Of course, creating Germania would have resulted in a massive displacement of thousands of Berliners, a total razing of the historical city which is Berlin, as much destruction as creation so perhaps it would have been more a legacy to that than anything. Yet, we look at the Paris of today with its wide boulevards and architecture and declare it a beautiful city, forgetting what Paris looked like and was prior to that...a medieval city, filled with twisting narrow streets and closely bound houses.

I suppose one cannot separate the Monumentalism the Nazis promoted from the whole Nazi philosophy, the odious philosophy. The architecture they envisioned was all about their new religion, a Germanic paganism, updated for the 1930's. Half-crocked ideas of so-called "Germanic mysticism", Odin-worship, etc. A totally perverted concept of what the old tribal way of life may have been. If one didn't fit into that racial ideal, one was eliminated, as we know. Pretty horrific stuff when applied to real life.

So, yeah, that, as I think of it, is why few can separate the architecture and style from the politics and philosophy. It is seen as almost inhuman, too grandiose, too overpowering, too monumental and therefore totally negating the human, the true human, aspect.
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PostSubject: Re: Pre and post war Germany.   17/8/2009, 23:19

A good post Stephen .. well put.

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PostSubject: Re: Pre and post war Germany.   18/8/2009, 10:01

As has been said a good philosophical set of points.

As a lad I met German POW with "Gott mit Uns " on their belts. Every German soldier carried that message as he went about whatever he did.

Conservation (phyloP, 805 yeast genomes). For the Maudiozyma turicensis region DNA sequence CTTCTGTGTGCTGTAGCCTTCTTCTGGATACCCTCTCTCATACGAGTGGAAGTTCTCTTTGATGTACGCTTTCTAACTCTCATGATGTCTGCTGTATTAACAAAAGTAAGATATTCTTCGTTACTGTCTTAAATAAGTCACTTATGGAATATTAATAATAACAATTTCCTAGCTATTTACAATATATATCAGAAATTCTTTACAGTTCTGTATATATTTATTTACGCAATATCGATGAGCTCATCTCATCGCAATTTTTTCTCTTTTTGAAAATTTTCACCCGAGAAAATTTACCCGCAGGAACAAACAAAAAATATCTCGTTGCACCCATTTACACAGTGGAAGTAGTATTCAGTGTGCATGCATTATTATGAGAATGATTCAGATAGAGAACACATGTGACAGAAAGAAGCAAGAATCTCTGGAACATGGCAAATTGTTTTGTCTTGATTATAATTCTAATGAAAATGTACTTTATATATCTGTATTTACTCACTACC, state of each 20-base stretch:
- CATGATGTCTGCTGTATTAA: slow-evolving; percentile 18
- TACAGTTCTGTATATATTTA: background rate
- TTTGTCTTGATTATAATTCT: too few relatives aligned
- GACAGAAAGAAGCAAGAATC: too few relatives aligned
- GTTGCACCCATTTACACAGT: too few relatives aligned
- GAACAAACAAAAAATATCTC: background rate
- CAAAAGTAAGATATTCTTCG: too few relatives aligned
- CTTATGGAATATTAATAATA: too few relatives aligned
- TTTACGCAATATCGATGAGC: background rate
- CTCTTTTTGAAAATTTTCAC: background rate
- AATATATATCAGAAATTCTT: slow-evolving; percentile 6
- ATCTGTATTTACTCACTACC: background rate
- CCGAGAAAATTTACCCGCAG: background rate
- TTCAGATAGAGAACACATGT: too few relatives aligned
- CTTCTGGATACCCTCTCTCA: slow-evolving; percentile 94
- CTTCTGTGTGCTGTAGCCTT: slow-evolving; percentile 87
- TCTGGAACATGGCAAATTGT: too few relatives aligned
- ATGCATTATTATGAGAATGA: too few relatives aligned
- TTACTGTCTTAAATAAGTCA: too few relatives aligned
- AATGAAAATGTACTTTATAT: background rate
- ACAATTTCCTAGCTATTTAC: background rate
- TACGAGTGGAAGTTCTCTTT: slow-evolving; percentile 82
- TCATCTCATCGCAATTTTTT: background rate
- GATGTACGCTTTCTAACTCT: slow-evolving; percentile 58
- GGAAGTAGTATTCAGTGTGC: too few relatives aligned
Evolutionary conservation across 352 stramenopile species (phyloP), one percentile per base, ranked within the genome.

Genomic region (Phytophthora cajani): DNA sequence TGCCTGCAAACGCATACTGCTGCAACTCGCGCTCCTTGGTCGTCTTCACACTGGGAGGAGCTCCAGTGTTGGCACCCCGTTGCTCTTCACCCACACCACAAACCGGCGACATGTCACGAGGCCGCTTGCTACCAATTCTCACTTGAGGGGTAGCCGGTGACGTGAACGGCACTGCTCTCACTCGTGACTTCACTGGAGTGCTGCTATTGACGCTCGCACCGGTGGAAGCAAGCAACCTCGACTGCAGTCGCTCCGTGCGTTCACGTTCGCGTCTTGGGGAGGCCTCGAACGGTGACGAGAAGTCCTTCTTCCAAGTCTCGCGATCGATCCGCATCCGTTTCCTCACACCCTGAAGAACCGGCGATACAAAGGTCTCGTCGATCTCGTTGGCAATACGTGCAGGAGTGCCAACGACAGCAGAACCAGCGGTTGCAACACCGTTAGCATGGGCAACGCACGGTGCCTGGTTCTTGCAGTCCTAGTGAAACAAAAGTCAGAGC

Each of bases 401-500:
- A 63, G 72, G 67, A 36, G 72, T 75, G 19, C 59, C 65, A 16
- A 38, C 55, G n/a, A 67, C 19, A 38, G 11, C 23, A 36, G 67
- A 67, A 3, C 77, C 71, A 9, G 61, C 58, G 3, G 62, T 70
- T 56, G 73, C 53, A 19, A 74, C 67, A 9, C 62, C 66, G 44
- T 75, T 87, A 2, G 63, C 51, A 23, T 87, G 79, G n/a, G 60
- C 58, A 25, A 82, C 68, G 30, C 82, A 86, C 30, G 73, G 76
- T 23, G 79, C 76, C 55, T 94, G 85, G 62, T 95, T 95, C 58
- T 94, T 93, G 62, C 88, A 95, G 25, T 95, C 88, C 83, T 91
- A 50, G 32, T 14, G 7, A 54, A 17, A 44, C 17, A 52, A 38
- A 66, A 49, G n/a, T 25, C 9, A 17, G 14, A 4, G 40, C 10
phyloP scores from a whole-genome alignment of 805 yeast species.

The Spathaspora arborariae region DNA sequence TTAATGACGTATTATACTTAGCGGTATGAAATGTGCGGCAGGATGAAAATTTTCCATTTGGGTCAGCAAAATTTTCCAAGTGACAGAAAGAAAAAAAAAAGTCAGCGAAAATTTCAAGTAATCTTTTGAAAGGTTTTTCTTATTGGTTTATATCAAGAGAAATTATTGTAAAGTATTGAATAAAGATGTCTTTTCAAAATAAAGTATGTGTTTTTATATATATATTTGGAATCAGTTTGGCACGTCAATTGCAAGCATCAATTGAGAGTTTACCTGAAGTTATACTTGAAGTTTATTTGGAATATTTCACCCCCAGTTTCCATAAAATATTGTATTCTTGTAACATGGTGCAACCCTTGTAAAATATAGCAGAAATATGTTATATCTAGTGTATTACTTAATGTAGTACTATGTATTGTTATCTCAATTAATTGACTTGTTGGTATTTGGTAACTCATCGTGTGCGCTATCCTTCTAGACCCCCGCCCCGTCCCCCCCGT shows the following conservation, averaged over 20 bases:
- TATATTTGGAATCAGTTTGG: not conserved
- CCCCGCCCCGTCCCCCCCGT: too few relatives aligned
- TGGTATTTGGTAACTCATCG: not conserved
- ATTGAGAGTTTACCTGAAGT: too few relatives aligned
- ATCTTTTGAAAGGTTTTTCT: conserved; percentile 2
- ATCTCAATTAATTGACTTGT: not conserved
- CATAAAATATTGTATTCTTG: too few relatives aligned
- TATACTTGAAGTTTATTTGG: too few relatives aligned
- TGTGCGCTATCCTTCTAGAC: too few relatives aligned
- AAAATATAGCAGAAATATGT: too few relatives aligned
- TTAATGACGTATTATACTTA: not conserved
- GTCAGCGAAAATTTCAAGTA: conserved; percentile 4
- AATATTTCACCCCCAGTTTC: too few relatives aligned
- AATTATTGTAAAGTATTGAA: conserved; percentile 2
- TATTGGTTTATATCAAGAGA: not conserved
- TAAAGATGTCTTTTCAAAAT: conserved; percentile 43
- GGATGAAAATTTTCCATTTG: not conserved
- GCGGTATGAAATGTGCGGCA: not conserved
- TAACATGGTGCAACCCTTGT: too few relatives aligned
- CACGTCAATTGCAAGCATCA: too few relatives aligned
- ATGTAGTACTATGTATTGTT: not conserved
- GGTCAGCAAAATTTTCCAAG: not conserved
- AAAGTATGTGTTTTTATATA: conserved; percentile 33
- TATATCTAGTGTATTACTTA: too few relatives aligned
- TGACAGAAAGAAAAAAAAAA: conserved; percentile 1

On the architecture thing-I have just been listening to a piece on the radio about Poundbury, the village sponsored by You Know Who. I can't help making a small, slightly tongue in cheek, comparison.
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PostSubject: Re: Pre and post war Germany.   19/8/2009, 20:36

Over here in Canada we have a new tv series, Lost Worlds I think it's called, that examines the cities under existing cities. Quite interesting. The host manages to contact various city authorities in, say Rome or Berlin or what-have-you, and gain access to the subterranean parts of the city.

Down below street level are these massive facades, many which now serve as the foundation for the more modern buildings up on top. The whole premise of the series is that over the centuries instead of tearing down and rebuilding, the norm was to simply build over or on top of so that the original Rome is actually 20 feet below modern Rome. Ditto for many other major cities in Europe and UK.

One segment featured the "hidden" Berlin, and how so much of the Reich-era buildings were either converted to something totally different or also 'buried'. There is, apparently, a hill in Berlin that is now a popular park. Berlin itself is built on a flat plain, with rather unstable earth under it, so this "hill" is an anomaly. What it actually is is a massive Nazi fortification, technically a real marvel of engineering and impregnable even for modern warfare.

The Allies were unsuccessful in blowing it up or demolishing it so they took the rubble of post-war Berlin and buried it instead. The only thing visible is the top of a couple of the turrets which are now at 'ground level' but were actually something like 6 stories high or something.

The host of the show arranged for access inside (he does this quite regularly and I have no idea how he swings it) and the interior is all these massive concrete walls, massive columns, huge 'salons', corridors, etc. Huge. And it's all still there, trapped in time. Very interesting.

During that segment, as I recall, he mentioned that modern Berliners, two or three generations separated from the war, have no idea what this hill actually is. They may have an inkling it is artificial but beyond that they have no idea what is actually beneath their feet as they laze about in this wonderful, bucolic stadtpark.
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PostSubject: Re: Pre and post war Germany.   19/8/2009, 20:44

I would add, as a point of interest, that here in Calgary (which is not a particularly "old" city...a little over a hundred years old) we have a disturbing tendency to demolish older buildings and throw up some gawd-awful modern, Bauhaus-inspired piece of crap (what Thomas Wolfe referred to in his From Bauhaus to Our House as "German worker housing stacked end on end...").

Older family homes with character...gone. Older sandstone public buildings....by and large, gone. Interesting and rather quirky buildings built by oil and cattle barons...gone. Some were even torn down to make room for, of all things, a freakin' parking lot!!

Sad, really....